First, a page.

fri 20/07/2018

Syria: The World's War, BBC Two review - anatomy of a conflict, brilliantly told | reviews, news & interviews

Syria: The World's War, BBC Two review - anatomy of a conflict, brilliantly told

Syria: The World's War, BBC Two review - anatomy of a conflict, brilliantly told

A view from the streets and the chancelleries: Lyse Doucet attempts a perspective on the conflict of our century

Lyse Doucet: seeking balance in destructionBBC/Richard Cookson

This was not a film that left you with much respect for the wisdom of politicians, but perhaps its truest line came from John Kerry, when he called the ongoing – seven years, and counting – Syrian conflict “an insult to the humanity of this planet”. Lyse Doucet has covered it as a reporter for the BBC since its beginning back in March 2011, and Michael Rudin's two-part (the second comes tonight) documentary Syria: The World’s War saw her revisiting some of its darkest moments, sometimes recapping how she had reported them at the time. That was combined with the perspective of today, including in-depth interviews with participants, both those involved on deadly street level and those from the distant corridors of power.

History may eventually give a sense of context to everything, but the repercussions of the Syrian manifestation of the Arab Spring have been so enormous, in terms of death and displacement alike, that finding any element of balance was going to be a struggle. “Bad man, good people,” was one intentionally simplistic evaluation offered here, but it rather characterised the West’s default frame of reference for civil conflict reflecting a traditional opposition between oppressive despot (and the self-interested structures that buttress him), and a popular movement that appears, almost out of nowhere, to demand change.

On one hand there were those calm interviews in quiet rooms, on the other the relentless imagery of conflict

It’s rarely a problem to find people to articulate, with complete conviction, the side of the freedom-seekers, but presenting the opposing perspective – the conservative argument, the one supporting the status quo – with comparable sincerity can be more difficult. Doucet resolved it by engaging principally with two women, Noura and Hayat, both from the city of Homs (the “capital of the revolution”, as it has come to be known), who eloquently and movingly embodied two very different positions.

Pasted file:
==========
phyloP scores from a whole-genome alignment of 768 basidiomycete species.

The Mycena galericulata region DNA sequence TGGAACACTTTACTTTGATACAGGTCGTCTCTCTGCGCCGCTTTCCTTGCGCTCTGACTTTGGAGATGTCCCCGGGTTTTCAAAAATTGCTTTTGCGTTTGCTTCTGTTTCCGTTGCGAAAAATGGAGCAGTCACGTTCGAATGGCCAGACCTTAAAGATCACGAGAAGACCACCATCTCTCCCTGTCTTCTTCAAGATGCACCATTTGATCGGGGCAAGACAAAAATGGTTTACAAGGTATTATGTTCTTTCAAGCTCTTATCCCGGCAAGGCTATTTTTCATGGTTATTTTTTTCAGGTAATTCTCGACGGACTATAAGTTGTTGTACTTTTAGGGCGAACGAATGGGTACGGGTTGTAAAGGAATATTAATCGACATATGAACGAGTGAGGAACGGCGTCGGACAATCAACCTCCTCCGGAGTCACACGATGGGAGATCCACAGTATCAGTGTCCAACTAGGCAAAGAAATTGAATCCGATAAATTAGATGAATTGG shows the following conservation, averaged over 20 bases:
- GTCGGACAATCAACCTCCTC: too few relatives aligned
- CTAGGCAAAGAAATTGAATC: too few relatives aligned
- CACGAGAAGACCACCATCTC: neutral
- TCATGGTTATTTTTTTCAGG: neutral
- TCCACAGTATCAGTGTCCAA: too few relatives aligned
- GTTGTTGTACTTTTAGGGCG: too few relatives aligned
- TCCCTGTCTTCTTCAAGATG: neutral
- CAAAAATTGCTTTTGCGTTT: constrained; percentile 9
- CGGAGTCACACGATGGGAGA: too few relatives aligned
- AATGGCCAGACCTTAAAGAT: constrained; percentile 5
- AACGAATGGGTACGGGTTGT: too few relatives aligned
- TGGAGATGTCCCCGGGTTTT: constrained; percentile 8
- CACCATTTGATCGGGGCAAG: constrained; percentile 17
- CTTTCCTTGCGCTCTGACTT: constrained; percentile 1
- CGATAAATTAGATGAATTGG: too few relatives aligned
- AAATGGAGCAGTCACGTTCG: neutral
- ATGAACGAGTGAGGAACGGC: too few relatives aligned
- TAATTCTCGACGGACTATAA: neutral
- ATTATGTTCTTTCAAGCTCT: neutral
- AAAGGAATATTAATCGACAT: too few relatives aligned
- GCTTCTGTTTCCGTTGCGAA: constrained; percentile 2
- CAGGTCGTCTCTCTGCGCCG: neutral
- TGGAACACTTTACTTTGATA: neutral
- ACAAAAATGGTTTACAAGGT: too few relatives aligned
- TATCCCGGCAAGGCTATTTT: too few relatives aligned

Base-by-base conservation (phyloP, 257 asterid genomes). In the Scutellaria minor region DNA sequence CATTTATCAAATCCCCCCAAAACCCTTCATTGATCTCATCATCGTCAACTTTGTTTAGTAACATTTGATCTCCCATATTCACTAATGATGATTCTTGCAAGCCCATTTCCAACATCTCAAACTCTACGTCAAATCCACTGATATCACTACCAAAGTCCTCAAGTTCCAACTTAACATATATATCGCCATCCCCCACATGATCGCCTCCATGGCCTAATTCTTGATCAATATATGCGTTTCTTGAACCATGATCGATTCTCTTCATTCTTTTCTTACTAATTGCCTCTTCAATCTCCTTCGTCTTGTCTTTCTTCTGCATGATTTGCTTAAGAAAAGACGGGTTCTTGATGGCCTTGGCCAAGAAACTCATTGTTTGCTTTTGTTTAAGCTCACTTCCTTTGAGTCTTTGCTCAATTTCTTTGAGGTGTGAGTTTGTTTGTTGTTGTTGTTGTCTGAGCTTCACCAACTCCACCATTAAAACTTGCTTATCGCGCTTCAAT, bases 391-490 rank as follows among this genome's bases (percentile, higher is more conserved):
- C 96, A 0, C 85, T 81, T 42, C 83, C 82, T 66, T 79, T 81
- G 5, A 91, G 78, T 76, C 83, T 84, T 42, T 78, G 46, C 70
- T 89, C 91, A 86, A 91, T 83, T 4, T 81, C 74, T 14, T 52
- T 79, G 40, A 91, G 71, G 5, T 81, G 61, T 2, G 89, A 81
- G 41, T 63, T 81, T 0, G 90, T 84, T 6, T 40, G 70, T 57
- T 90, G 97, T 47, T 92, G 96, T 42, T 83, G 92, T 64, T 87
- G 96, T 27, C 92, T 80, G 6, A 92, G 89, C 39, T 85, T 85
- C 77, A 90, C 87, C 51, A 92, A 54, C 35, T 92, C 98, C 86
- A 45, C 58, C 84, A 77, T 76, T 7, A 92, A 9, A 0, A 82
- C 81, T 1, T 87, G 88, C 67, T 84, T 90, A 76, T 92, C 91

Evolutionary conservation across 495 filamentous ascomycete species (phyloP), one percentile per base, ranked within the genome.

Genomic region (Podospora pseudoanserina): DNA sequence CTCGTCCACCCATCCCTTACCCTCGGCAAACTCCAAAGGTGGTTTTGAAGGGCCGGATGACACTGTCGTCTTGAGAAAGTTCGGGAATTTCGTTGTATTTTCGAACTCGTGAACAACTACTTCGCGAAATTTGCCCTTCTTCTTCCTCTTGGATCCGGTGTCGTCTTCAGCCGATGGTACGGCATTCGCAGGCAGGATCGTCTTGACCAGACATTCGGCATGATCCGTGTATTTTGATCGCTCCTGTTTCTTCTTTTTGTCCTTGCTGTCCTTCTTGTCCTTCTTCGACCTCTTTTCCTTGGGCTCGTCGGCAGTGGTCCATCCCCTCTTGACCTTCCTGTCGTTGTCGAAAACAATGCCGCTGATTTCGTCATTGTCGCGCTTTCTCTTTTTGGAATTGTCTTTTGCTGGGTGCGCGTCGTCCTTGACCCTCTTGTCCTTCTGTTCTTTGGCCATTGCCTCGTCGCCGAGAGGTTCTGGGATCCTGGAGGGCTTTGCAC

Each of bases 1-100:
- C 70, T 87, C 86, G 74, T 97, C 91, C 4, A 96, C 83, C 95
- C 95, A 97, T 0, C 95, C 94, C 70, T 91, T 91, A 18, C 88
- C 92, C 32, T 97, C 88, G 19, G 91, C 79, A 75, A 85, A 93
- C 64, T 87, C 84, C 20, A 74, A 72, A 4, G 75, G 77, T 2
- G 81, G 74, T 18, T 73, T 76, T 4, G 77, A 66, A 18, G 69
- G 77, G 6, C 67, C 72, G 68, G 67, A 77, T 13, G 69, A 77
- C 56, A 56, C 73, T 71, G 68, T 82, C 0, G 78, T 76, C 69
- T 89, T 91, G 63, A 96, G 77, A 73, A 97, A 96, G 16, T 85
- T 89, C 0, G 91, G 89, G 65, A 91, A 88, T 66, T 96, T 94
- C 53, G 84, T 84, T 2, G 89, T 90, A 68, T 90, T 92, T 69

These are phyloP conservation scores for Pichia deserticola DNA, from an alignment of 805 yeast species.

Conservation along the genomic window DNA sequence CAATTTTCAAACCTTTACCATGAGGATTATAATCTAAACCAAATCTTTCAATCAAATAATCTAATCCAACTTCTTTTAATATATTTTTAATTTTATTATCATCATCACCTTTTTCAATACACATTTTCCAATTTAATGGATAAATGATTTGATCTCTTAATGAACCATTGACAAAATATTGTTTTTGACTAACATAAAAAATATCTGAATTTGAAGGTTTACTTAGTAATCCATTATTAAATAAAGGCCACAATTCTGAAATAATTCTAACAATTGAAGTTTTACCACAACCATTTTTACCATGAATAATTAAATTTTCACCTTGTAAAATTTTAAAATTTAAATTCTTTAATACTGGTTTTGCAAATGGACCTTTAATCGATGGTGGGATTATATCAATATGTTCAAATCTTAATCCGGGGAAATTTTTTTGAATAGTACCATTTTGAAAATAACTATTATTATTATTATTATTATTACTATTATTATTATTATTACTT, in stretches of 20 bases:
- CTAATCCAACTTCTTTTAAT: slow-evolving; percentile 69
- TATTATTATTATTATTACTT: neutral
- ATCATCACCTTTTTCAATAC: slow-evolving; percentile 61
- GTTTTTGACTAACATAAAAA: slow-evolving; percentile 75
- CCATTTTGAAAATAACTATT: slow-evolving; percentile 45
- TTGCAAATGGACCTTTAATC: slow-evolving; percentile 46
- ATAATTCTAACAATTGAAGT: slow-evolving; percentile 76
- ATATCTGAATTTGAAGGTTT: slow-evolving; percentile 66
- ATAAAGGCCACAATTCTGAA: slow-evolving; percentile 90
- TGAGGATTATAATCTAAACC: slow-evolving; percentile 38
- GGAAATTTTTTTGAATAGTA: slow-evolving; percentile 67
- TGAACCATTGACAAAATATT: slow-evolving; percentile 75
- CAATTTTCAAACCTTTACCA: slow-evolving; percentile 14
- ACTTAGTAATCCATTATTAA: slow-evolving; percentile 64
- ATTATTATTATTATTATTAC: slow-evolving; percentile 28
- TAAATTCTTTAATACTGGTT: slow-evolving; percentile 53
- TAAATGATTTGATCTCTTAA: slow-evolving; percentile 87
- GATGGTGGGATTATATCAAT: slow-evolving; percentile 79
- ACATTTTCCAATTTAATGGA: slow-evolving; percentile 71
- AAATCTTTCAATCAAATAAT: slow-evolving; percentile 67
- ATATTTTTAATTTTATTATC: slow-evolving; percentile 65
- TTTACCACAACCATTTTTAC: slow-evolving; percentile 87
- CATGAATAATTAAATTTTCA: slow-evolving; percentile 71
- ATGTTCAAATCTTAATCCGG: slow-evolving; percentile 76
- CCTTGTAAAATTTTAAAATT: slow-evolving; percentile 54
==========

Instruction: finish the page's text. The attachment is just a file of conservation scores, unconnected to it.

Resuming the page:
Noura began as a student, whose growing opposition to the Assad regime saw her become a self-described “daughter of the revolution”; the older Hayat had been a journalist, whose experiences drove her in the opposite direction, to a decision “to stand by my government, my country and my army”. Noura survived imprisonment, and is now in exile (like, we assumed, all the opposition figures with whom Doucet spoke); Hayat had initially reported events for state media before, after her son was killed by the rebels, joining the Ministry of Information. That last detail could easily suggest that her perspective when talking to Doucet might be biased towards the official line, but it would be a cynical viewer indeed who came away from this extended conversation without acknowledging the tragic sincerity of someone to whom life had brought suffering on a scale that she could barely have imagined.

And yet… We never really learnt about the context in which Syria: The World’s War was made, within Syria especially, what (if any) hand the Assad regime had in limiting access within the area it controls. In setting out to speak to the very top politicians from all sides (as well as their more hands-on, executive deputies), it was very much in the Brook Lapping (The Death of Yugoslavia) production style of capturing the broadest perspective on events, history in its formation, if you like. But where we may have wondered about Hayat's final position, when it came to the likes of Faisal Mekdad, Syria’s Deputy-Foreign Minister (“I slept peacefully,” he remembered after Obama failed to follow through on his chemical weapons “red line” ultimatum), or the military commander Mohamed Khaddour, for whom his army’s role had been limited to handing over violators of the law to the authorities, there could surely be no illusion. Doucet’s style in addressing them almost spoke for itself, as she dropped her eyes and lowered her voice when straight-faced lies were being spouted back at her (it was a lesson, you could not help thinking, that her interlocutors had learnt from their Russian protectors).

This was a programme of two parts. On one hand there were those calm interviews in quiet rooms, on the other the relentless imagery of conflict – the greater part, we presumed, sourced from its direct participants, shot on their phones rather than by professional reporters – and the obliteration of an entire physical landscape. You could draw any number of conclusions from the former, one of which was unavoidably that, if you were looking for diplomatic gravity, the go-to Foreign Minister here was Saudi Arabia’s Adel Al-Jubeir, rather than our own smirking William Hague. For the latter, the sight of Doucet walking along destroyed, abandoned streets that had once been part of thriving cities said it all.

We never really learnt about the context in which 'Syria: The World’s War' was made, within Syria especially, what (if any) hand the Assad regime had in limiting access

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